After a bill takes its second reading, it is open to debate on amendments and motions. Following debate, a vote is taken and if the bill receives a favorable vote by the membership, it is ordered to a third reading and referred to the Committee on Bills in the Third Reading. This amounts to preliminary approval of the bill in that branch. That committee examines technical points, as well as the legality and constitutionality of the measure, and ensures that it does not duplicate or contradict existing law. The committee then issues a report and returns the bill to the House or Senate for its third reading. At that time, legislators can further debate and amend the bill. Following the third reading, the body votes on "passing the bill to be engrossed."
The bill must then pass through three readings and engrossment in the second legislative branch. Should that occur, it is sent to the Legislative Engrossing Division where it is typed on special parchment in accordance with the General Laws. However, if the second branch passes an amended version of the bill, the legislation returns to the original branch for a vote of concurrence in the amendment. If concurrence is rejected, a conference committee consisting of the three members from each legislative branch representing both political parties may be formed to effect a compromise piece of legislation. When a compromise is reached, the bill is sent to both legislative branches for their approval.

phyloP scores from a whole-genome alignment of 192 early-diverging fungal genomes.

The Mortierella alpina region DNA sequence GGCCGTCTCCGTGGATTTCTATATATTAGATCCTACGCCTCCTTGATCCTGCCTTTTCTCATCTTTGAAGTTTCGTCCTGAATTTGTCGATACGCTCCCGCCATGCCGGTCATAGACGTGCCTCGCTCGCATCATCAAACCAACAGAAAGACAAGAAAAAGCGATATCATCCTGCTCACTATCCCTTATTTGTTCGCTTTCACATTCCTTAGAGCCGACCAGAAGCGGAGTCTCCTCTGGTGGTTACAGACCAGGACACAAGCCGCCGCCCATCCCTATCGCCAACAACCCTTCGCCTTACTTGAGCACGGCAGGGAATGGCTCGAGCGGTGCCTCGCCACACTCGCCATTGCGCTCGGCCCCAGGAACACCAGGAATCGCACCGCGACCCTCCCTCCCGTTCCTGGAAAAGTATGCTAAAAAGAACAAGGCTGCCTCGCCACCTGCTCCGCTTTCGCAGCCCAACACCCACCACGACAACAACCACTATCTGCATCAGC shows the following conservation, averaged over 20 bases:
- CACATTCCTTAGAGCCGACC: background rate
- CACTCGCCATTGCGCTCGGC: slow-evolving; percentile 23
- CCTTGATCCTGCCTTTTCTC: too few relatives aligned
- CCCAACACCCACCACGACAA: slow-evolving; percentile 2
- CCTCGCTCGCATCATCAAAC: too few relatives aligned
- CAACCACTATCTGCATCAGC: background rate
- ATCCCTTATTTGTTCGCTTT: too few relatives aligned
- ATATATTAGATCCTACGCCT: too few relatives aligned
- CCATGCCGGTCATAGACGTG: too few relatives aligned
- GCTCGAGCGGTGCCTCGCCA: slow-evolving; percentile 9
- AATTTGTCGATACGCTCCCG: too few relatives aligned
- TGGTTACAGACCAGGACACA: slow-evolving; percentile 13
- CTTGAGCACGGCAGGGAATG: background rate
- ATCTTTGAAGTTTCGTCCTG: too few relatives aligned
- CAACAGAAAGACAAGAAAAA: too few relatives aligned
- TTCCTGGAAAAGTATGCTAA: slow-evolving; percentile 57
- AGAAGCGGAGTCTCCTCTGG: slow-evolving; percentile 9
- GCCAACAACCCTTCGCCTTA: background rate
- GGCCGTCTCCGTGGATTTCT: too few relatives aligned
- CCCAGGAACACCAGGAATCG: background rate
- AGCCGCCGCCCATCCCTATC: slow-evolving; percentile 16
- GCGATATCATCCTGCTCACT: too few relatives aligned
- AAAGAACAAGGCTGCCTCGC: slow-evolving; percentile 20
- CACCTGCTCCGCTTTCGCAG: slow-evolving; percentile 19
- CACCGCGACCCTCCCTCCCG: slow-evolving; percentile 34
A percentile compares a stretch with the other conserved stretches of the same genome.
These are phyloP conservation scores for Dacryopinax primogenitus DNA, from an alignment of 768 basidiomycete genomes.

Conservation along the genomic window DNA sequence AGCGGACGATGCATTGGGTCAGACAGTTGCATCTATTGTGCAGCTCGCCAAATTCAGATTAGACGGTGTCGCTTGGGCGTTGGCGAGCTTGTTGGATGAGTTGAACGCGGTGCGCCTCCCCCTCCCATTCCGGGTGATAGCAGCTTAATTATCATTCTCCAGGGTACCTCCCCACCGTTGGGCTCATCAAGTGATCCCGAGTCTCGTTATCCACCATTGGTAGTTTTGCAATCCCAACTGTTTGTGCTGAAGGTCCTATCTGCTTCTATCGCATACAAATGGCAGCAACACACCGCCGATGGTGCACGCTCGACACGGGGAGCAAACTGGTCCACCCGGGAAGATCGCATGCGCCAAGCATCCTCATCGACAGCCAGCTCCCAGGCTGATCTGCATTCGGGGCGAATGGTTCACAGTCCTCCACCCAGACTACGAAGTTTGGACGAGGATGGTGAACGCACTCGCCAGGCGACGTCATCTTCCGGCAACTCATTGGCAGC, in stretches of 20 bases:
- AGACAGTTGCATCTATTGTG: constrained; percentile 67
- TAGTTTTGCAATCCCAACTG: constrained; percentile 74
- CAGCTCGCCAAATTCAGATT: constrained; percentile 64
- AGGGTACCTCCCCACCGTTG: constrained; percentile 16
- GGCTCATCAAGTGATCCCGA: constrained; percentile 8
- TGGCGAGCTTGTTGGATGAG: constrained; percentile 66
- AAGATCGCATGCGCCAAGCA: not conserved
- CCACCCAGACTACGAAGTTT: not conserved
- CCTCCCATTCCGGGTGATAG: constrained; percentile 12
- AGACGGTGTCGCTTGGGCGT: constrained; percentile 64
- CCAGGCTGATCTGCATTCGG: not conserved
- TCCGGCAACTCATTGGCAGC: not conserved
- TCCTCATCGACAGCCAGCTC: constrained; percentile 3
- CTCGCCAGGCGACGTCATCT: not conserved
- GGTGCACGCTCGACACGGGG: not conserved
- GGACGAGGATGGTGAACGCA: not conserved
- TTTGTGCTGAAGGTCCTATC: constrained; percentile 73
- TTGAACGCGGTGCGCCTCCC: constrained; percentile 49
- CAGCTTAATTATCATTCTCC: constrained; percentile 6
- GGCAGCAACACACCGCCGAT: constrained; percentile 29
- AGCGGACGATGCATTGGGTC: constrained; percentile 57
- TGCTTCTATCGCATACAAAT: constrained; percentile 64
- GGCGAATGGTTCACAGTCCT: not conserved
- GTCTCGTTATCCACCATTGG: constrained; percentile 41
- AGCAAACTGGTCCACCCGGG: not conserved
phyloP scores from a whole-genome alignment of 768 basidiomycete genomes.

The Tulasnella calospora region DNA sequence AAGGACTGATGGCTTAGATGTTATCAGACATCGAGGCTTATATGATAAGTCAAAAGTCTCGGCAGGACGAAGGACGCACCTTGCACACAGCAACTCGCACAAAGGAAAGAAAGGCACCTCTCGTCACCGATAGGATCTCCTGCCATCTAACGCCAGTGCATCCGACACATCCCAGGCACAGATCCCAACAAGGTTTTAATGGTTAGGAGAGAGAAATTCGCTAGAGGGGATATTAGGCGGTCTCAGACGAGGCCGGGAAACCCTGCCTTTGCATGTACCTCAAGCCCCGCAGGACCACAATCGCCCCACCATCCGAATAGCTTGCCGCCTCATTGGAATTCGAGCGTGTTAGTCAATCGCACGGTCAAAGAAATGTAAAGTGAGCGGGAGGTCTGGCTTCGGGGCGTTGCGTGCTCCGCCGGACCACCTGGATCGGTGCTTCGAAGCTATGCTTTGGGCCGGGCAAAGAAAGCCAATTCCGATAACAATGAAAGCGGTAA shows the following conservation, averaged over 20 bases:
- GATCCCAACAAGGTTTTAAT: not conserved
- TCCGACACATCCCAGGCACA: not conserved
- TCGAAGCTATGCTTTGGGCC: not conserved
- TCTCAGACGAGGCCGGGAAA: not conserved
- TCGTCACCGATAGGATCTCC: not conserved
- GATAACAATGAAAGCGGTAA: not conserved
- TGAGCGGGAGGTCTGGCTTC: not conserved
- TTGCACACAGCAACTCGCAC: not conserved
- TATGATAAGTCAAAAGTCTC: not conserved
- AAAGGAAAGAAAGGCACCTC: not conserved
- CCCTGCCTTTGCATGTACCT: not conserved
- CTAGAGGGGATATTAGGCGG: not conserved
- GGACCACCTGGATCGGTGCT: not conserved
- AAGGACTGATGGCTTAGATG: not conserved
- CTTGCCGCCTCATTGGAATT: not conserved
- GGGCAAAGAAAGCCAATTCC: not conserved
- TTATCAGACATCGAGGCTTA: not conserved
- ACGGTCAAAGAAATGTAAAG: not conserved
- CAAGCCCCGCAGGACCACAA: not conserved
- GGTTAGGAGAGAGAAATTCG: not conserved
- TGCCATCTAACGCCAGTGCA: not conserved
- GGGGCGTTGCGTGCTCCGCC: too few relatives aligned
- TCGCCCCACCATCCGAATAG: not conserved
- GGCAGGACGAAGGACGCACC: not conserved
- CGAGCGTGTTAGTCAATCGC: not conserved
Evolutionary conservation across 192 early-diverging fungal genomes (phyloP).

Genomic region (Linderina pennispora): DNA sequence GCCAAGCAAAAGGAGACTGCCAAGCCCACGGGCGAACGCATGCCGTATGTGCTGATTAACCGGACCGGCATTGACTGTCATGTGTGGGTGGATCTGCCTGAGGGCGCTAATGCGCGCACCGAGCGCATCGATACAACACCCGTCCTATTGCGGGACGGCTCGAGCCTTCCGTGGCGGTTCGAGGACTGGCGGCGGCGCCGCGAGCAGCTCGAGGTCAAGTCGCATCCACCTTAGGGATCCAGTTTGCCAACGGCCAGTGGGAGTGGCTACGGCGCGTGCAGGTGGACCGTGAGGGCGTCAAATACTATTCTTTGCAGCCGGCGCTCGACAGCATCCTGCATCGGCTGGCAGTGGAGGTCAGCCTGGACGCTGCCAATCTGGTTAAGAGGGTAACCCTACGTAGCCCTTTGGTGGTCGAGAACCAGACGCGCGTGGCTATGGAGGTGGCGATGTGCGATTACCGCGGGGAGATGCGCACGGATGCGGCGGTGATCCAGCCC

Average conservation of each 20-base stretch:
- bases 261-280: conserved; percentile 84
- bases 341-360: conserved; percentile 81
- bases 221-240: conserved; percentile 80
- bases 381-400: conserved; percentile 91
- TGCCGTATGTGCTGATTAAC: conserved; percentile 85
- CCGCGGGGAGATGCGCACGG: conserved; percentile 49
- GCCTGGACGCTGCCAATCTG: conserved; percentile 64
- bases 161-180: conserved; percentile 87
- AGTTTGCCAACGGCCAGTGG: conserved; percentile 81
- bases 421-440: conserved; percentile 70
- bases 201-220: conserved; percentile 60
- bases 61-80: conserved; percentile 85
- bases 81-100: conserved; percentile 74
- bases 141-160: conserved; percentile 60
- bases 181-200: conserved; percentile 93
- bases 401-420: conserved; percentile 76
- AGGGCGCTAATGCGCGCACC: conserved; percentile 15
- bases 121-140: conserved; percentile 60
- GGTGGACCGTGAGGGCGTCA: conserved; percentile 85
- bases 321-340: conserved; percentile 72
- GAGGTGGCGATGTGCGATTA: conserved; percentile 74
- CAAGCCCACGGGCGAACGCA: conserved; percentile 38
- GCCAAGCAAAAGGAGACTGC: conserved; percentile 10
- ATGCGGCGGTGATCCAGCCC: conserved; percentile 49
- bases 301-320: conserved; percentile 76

A vote "to enact" the bill, first in the House and later in the Senate, is the final step in the passage of a bill by the legislature. Following enactment, the bill goes to the governor, who may sign the bill into law, allow it to become law without signing it (if the governor holds the bill for ten days without taking any action while the legislature is in session, it becomes law without his or her signature), veto it, or return it to the legislature with recommended changes. If the legislature has concluded its yearly session, and the governor does not sign the bill within ten days, it dies. This is referred to as a "pocket veto." This ten-day period includes Sundays and holidays, even if they fall on the tenth day, and it begins the day after the legislation is laid on the governor's desk.
A bill signed by the governor, or passed by two-thirds of both branches over his veto, becomes a law. It is usually effective in ninety days. The day after the governor signs the bill is considered to be the first day, and each succeeding day, including Sundays and holidays is counted until the ninetieth. Laws considered "emergency" in nature take effect immediately upon signing if the legislature has voted to attach an "emergency preamble" to the bill. Adoption of the preamble requires a two-thirds standing vote of the membership. The governor may also declare an act to be an emergency law and make it effective at once. A special act takes effect thirty days from the day it is signed, unless it contains a provision to make it effective immediately.